Two-car packs carrying the No. 22 were Goliath. The two Red Bull Toyotas carrying Brian Vickers and Kasey Kahne were the Davids. One David took a beating; the other David got burned Sunday at Talladega Superspeedway.
After starting a season-best ninth, No. 83 driver Brian Vickers, for the fourth time in eight races, was collected in an accident that had nothing to do with him. In the early laps of the Aaron’s 499, Vickers and teammate Kasey Kahne had formed an all-Red Bull Toyota two-car pack — despite starting 22 positions apart — and that tandem was well on its way to front.
“When I was with Brian before Brian got taken out, we were working pretty well together,” Kahne said. “We led laps, we were up front and everything was good and then we lost him.”
Enter the No. 22 of Kurt Busch, who on lap 28 shoved Landon Cassill’s No. 09 into Vickers’ Red Bull Toyota. Boom! The right side took a shot, broke loose, sliced back across the track and careened head-on into the outside wall along the backstretch.
That was essentially it for Vickers, whose car lacked the aerodynamic shape that’s critical at NASCAR’s widest, longest and, arguably, fastest track. Hard work by the No. 83 crew got Vickers back out, but the effort proved to be futile. After the wreck, Vickers exited the track in 40th, returned in 40th, left again for a driveshaft change in 40th and rode out the remaining laps to finish 38th. He slipped two positions to 28th in the standings — 36 points out of 20th.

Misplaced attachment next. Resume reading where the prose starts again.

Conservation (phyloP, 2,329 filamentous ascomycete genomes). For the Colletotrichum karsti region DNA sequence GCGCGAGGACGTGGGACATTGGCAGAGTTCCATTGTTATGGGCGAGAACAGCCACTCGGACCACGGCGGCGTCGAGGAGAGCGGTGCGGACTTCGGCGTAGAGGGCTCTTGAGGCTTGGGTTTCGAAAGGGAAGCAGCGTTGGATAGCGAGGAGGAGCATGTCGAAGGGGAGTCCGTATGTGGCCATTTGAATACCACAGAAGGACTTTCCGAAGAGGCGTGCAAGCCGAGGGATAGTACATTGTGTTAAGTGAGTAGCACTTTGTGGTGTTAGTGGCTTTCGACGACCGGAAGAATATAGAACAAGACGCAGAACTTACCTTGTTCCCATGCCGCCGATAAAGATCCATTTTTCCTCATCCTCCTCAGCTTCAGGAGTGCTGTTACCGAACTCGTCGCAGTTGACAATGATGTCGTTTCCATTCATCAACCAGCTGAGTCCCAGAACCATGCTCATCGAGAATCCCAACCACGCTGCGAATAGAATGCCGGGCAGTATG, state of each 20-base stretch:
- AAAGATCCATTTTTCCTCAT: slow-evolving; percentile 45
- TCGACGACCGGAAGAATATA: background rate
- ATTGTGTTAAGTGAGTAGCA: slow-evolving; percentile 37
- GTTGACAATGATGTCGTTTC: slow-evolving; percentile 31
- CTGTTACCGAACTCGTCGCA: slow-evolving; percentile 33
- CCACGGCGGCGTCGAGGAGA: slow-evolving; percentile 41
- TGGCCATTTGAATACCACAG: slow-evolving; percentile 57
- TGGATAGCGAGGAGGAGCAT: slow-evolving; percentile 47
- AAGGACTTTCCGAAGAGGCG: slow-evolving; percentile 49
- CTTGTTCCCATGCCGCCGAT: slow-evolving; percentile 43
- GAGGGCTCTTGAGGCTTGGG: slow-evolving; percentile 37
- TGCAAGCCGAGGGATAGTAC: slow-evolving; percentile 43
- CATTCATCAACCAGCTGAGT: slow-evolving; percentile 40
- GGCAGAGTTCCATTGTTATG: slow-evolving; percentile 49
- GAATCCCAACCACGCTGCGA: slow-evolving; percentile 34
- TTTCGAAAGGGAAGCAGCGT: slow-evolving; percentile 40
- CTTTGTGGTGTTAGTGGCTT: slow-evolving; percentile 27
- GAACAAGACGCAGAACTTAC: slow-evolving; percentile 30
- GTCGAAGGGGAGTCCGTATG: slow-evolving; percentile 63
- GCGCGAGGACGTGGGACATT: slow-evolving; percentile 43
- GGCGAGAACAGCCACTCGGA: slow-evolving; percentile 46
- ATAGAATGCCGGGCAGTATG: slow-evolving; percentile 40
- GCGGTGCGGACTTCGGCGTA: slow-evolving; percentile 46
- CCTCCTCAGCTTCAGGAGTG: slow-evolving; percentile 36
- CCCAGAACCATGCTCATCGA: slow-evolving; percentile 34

We’ve had many times this year and unfortunately we were just in the wrong place at the wrong time.
“I was riding around minding my own business and we just got hit in the door,” Vickers said. “It looked like Kurt got into the left rear and turned the 09, and we happened to be the unlucky victim. Again, we’ve had a really good car — ran up front, like we’ve had many times this year and unfortunately we were just in the wrong place at the wrong time.”
Enter the No. 22 of Busch again on lap 90.
Busch’s car tagged his teammate’s car — the No. 2 of Brad Keselowski, who went spinning near turn three and collected the No. 6 of David Ragan. Ragan, of course, was a passenger and went up into the wall, down to the apron and up the track again.
Smoke was everywhere. Behind that smoke was Kahne’s No. 4 Red Bull Toyota. Kahne bounced off the No. 6 and into the grass. He proceeded to roar through the infield with his tail on fire — literally. He was eventually forced to stop near the entrance of pit road, car on fire and thick, black smoke puffing everywhere.
In true Red Bull form, the No. 4 guys got cracking and got Kahne back out. And like Vickers, he rode out the remaining laps — trying to keep pace — and ended up 37th. Kahne dropped two spots in the driver standings. He’s now 51 points out of 10th.
“I actually didn’t really even get in that bad of a wreck. It was more the car just got some flames in the back,” Kahne said. “I sucked up a little bit of black smoke, but that was it. I stink, too.”
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